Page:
Jeff Praissman

So, the idea really is that the AI would sift through the information, break it down into reasonable chunks that the investor can process and provide suggestions that they could make an educated choice on whether to sell, hold or buy an individual instrument versus just saying, “I’ll take care of this, where you don’t log in at all and don’t touch your trades. I’ll deal with this.”

Jan Szilagyi

Yes, yeah, because if you think about your everyday experience just outside of markets, there are quite a lot of technologies and AI assistance that we already rely on to an extent, right? There’s just the most obvious example of sort of the Alexa’s and Google’s and Siri’s of the world where if nothing else, you use them to quickly tell you in the what’s the weather going to be like, and you get that it’s a match. If in the morning your Google tells you there’s a 25% chance of rain, well, maybe you grab an umbrella on the way back and you appreciate that when there’s a downpour literally right before your about to board the train and you don’t have to come home soaking wet.

Jeff Praissman

This is great. And you know, one last question. If you had three key pieces of advice for a retail trader, what would they be?

Jan Szilagyi

So, I would say … distilling it down to three pieces, which is going to be hard because I think that every time when I think about this, I have 20, but three very important ones is number one: always, always think about the downside, control your risk, right? I think generally what professional investors have found out is that the upside takes care of itself, but the downside is where it becomes really difficult and so proactively think about what is the downside for any single investment that you’re making and what is the point at which you will exit the trade because you can no longer take the losses or because you don’t think that the thesis that you have for it has been borne out. Second, always keep learning about new instruments and potentially new investments. What we have also found is that a lot of investors tend to invest in a very narrow set of stocks, the ones that get the most attention on social media, in various discussion forums and so on. And I think that’s a shame, because actually you can probably introduce or let’s say, do you risk your portfolio by thinking a little bit beyond the meme stocks and the most obvious technology companies and so on. So, if you’re really out there looking to potentially make some lucrative investments, go a little bit out of your comfort zone and learn about businesses that you might not have read about before and study up on the on the stock, the business and so on and try to expand your horizons. And then I would think the third one would effectively just have patients. Don’t feel like every day when you come in you need to always trade something like think about what’s the right entry point and I think you will find that overall, that is going to be a far more rewarding experience because if you give yourself the chance of the right moment and the right entry level, you’ll find that your returns are going to improve quite substantially. So, those are probably 3 but again, as I said, there are at least 17 more that we could go through, but that’s for another episode.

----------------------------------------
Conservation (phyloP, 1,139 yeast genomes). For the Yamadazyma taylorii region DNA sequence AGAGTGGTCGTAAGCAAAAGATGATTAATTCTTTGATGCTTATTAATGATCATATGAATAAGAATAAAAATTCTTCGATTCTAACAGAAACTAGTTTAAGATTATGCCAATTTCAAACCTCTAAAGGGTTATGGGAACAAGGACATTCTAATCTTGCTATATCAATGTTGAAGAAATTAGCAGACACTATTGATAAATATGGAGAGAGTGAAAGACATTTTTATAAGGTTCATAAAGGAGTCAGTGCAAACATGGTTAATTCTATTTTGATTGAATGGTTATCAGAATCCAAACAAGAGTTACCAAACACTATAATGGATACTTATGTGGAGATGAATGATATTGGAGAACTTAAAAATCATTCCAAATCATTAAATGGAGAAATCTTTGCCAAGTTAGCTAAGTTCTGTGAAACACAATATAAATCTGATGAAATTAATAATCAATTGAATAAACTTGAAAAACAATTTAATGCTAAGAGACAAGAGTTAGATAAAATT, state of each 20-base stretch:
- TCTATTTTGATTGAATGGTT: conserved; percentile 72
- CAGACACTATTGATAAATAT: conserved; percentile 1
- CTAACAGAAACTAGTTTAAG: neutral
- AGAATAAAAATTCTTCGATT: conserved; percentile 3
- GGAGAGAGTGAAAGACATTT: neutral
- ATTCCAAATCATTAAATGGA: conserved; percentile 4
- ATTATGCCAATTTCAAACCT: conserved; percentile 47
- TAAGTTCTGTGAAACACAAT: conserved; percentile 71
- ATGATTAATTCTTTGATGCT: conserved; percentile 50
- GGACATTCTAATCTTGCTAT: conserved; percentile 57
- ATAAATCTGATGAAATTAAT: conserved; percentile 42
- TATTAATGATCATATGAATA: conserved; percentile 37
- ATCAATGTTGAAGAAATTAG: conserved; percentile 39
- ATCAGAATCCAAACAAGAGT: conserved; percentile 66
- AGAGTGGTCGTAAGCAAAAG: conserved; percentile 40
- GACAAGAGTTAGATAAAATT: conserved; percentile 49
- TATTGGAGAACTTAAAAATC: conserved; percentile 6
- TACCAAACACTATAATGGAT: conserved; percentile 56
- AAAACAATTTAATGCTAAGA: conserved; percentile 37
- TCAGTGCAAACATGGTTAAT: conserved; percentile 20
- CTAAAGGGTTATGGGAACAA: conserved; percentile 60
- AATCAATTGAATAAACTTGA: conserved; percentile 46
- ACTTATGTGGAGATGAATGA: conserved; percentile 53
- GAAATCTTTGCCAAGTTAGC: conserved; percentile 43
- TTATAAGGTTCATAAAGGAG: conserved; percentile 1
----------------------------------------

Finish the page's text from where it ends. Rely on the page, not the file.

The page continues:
Jeff Praissman

Now this has been great. Thank you so much. Once again, I’d like to thank our guest Jan Szilagyi, for joining us at IBKR Podcasts.

Jan Szilagyi

Thank you, Jeff.

Jeff Praissman

For more from Jan and TOGGLE please go to our website under education to view previous webinars and podcasts, as well as keeping an eye out for any upcoming live events. I also remind everyone that you can find all our podcasts on our website under education, scroll down to IBKR podcasts or on Spotify, Apple Music, Amazon, Podbean, Google Podcasts, and Audible. Thank you for listening, until next time, I’m Jeff Praissman with Interactive Brokers.

IB Global Investments LLC, a subsidiary of Interactive Broker Group Inc., the parent company of Interactive Brokers LLC, is a minority owner of Toggle AI.